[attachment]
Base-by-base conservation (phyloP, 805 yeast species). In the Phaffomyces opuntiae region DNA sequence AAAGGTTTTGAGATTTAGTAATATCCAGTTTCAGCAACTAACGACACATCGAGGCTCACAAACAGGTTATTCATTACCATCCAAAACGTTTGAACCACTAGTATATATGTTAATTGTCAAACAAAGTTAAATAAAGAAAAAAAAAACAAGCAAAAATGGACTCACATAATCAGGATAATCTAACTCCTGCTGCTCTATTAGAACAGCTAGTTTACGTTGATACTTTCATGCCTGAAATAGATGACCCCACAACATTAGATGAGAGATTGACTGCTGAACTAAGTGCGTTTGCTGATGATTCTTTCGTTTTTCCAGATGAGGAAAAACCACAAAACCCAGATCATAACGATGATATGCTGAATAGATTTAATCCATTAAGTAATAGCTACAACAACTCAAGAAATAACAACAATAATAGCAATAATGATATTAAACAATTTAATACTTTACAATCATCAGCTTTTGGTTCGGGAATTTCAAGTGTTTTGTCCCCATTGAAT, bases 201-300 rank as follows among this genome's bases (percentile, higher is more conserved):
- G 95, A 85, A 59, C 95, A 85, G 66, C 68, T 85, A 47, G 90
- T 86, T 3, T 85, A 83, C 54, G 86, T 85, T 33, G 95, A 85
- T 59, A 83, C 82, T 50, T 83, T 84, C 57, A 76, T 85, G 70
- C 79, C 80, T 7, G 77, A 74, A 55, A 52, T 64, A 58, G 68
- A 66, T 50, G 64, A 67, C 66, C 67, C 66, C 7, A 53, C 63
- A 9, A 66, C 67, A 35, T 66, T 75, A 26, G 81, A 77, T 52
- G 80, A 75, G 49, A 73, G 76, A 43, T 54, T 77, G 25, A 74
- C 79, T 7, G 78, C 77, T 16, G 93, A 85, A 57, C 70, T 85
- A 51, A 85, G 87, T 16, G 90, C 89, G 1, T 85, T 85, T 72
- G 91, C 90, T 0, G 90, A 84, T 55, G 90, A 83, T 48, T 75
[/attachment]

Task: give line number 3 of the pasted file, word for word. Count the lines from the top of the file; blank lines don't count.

- T 86, T 3, T 85, A 83, C 54, G 86, T 85, T 33, G 95, A 85